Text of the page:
NYC horse carriage driver’s arrest renews calls for industry reform

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By Dan Sears

An animal abuse charge brought against a New York City horse carriage driver by Manhattan District Attorney Alvin Bragg has renewed calls from advocates and elected officials to do away with horse-drawn carriages in New York City altogether.

Ian McKeever, 54, was arraigned in Manhattan Criminal Court Wednesday in a misdemeanor complaint with one count of overdriving, torturing and injuring animals and failure to provide proper sustenance in connection to the collapse of carriage horse Ryder last summer, according to the DA’s office.

On Wednesday, Councilmember Bob Holden, who introduced a bill last year to ban horse carriages and replace them with electric ones, said he believes the problem extends beyond just one driver.

“The fact that we treat our beautiful horses this way, make them work and pull thousands of pounds of people and carriages around for some tourists is, again, disgraceful,” Holden told Gothamist on Wednesday. “Unfortunately many councilmembers have not signed on to my bill because they’re in the pockets of these unions and they care a little about animal abuse and they care a little about the industry.”

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Holden introduced legislation last year along with 18 co-sponsors aiming to block new horse carriage licenses and replace them with horseless electric vehicles instead. It would be the most significant law affecting the industry since the City Council passed legislation in 2019 making it illegal for horse-drawn carriages to operate when temperatures reach 90 degrees or above, or whenever the air temperature is 80 degrees or above and the equine heat index is at 150 or above.

Animal rights activists like Edita Birnkrant, executive director of New Yorkers for Clean, Livable and Safe Streets, was at McKeever’s arraignment. She said she was glad to see animal abuse taken seriously by prosecutors, but believes the problem extends beyond just one driver.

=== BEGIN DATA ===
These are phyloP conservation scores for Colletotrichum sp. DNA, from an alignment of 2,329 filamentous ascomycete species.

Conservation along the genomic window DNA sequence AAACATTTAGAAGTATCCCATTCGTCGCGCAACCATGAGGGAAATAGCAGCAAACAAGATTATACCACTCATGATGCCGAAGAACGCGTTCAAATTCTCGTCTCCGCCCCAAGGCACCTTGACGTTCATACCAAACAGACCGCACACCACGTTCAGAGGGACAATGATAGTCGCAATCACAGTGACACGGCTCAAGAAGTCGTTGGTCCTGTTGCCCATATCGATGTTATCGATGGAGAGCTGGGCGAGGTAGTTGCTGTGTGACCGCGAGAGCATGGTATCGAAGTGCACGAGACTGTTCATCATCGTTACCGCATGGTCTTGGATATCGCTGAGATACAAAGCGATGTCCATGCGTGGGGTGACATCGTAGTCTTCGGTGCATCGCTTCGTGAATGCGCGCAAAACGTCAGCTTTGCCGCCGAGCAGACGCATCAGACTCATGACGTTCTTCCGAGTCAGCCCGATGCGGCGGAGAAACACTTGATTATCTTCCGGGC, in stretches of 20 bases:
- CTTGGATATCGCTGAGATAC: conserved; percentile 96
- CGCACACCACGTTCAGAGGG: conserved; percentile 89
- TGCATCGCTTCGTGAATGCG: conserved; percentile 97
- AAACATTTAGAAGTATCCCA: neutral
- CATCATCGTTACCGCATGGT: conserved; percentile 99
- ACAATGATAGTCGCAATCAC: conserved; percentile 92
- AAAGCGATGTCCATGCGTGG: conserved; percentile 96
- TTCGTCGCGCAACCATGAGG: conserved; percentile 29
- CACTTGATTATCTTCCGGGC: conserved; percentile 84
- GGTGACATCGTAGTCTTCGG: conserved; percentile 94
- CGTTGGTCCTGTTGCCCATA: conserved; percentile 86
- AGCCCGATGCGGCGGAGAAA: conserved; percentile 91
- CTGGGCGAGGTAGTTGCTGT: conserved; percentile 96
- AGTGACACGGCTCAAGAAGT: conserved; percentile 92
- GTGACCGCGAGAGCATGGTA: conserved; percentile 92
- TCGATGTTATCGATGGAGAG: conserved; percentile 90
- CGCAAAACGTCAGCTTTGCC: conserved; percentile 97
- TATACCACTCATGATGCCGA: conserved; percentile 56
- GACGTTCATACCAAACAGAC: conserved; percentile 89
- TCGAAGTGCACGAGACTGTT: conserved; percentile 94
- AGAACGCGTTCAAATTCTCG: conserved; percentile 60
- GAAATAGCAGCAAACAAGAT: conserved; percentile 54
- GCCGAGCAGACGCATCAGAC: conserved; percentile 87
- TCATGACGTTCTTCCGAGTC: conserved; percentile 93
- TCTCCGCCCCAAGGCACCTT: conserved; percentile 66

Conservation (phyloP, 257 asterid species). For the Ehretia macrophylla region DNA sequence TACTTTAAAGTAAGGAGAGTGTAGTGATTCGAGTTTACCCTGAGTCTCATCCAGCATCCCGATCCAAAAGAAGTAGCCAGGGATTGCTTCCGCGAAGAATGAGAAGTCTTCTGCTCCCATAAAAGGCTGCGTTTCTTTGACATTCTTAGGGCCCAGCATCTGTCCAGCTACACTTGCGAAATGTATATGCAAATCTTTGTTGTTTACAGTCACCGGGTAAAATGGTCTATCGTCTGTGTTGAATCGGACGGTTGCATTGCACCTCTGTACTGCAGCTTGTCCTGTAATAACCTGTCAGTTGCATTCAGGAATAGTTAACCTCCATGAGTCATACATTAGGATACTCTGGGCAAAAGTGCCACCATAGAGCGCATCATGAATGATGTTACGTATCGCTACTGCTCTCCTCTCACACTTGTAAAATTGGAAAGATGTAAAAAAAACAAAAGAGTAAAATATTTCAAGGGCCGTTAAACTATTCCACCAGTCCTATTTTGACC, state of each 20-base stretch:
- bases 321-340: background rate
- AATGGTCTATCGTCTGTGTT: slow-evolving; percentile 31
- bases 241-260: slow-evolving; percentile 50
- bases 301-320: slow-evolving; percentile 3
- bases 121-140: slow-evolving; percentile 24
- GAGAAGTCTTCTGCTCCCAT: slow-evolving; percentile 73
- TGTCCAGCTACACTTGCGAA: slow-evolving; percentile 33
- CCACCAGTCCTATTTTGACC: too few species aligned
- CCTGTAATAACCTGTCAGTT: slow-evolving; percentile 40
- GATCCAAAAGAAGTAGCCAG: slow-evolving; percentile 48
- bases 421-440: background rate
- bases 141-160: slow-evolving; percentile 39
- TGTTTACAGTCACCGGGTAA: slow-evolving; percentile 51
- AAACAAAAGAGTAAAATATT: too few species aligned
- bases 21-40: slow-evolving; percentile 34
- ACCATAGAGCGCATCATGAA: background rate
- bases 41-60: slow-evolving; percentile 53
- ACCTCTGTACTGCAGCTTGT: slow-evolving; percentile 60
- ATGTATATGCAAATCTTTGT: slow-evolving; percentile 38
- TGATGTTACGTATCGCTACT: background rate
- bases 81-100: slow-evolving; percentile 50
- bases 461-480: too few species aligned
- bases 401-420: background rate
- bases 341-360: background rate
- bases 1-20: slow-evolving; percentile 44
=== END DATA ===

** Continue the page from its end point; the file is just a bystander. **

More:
“Ryder only got the worldwide attention and this charge is only happening because he collapsed on the street in front of the world [and] the video we put out went viral,” she said in an interview. “There was outrage generated. It was extraordinary circumstances, but this is business as usual for this carriage business.”

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Officials for the Transit Workers Union, which represents the drivers, said improvements to the industry have been made since Ryder’s collapse, including independent inspections of horses and stables and the revival of a rental horse advisory board with the goal of advising the health commissioner on horse related matters.

Christina Hansen, a spokesperson for horse-carriage drivers and chief shop steward with the union, said the improvements fall under the union’s “pro-horse” HEART platform — Health, Enforcement, Accountability, Regulations, Training — created after Ryder’s collapse.

“Our horses can’t sneeze without them renewing calls for bans on horse carriages,” she said. “This is obviously a situation where the system works. There are regulations, there are laws. This has been investigated by the DA’s office. The process is working within the union and within the industry.”

Holden said the Council did not hear his bill this session and he plans to reintroduce a more pointed version in January, this time with no electric carriages to replace the horses.

“The new bill will not have any replacement for the horses. That means there’ll be no electric carriages, because that doesn’t seem to be going anywhere,” he said. “So I’m gonna change the bill and just do away with the horse carriage industry in New York City. Like other cities have done around the country and around the world.”

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